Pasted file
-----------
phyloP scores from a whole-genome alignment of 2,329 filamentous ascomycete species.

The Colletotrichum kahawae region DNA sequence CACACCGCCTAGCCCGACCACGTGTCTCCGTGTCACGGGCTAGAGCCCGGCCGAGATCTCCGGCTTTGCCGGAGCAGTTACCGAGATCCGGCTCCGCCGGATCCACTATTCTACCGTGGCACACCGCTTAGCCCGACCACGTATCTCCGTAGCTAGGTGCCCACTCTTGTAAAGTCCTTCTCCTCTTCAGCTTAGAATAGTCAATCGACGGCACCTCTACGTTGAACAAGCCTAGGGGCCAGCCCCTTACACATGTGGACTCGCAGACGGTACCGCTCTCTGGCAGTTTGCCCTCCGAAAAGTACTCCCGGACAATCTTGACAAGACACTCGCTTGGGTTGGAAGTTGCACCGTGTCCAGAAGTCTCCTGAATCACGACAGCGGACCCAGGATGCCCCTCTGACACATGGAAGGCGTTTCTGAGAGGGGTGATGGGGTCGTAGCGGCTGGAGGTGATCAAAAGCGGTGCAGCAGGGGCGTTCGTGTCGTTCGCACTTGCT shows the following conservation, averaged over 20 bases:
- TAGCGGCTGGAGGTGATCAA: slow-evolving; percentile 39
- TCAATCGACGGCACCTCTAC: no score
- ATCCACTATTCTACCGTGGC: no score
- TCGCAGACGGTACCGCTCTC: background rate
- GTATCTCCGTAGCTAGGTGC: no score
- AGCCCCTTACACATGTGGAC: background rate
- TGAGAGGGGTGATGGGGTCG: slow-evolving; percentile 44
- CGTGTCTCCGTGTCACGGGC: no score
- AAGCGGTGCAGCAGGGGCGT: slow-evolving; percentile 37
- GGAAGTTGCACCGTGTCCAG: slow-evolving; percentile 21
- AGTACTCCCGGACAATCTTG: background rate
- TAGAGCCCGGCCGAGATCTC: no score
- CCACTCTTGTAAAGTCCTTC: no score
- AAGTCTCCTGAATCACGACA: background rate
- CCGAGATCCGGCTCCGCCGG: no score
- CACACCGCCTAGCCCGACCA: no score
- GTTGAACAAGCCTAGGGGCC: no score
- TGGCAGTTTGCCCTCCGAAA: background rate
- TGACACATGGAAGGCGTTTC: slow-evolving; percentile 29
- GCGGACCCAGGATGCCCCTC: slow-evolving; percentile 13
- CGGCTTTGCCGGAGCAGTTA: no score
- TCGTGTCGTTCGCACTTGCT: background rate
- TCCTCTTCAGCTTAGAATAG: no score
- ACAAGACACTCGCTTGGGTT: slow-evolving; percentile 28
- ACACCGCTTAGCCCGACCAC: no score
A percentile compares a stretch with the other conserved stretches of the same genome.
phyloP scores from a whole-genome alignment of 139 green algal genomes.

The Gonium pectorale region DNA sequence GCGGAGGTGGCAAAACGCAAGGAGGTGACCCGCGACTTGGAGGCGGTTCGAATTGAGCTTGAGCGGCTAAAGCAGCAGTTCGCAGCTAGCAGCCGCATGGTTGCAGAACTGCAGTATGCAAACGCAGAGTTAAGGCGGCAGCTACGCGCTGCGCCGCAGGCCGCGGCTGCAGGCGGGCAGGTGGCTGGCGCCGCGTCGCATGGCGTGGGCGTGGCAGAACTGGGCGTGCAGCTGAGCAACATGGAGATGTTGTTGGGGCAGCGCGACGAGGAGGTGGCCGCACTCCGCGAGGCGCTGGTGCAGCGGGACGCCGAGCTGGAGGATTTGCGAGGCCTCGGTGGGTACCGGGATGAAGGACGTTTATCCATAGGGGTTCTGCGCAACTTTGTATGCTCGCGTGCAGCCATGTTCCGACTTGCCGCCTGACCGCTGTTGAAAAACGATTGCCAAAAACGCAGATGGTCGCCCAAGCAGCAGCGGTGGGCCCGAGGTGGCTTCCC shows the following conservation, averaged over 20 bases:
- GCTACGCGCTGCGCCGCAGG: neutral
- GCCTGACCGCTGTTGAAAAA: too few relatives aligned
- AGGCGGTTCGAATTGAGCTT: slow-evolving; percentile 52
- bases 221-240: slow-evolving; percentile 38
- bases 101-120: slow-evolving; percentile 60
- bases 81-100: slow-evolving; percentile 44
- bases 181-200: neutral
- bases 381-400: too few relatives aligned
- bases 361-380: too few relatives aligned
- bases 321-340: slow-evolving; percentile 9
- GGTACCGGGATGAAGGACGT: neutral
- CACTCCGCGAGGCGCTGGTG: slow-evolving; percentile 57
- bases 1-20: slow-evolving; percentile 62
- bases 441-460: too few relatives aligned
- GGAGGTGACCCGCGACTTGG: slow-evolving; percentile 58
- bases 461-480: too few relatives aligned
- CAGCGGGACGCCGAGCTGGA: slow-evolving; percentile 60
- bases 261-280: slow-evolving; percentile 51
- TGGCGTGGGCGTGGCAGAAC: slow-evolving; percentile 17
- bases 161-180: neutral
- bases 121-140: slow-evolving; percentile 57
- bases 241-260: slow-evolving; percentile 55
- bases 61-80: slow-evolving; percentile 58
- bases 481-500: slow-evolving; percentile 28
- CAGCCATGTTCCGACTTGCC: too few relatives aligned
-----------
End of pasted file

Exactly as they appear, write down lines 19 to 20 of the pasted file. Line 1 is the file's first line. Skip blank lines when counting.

- GTTGAACAAGCCTAGGGGCC: no score
- TGGCAGTTTGCCCTCCGAAA: background rate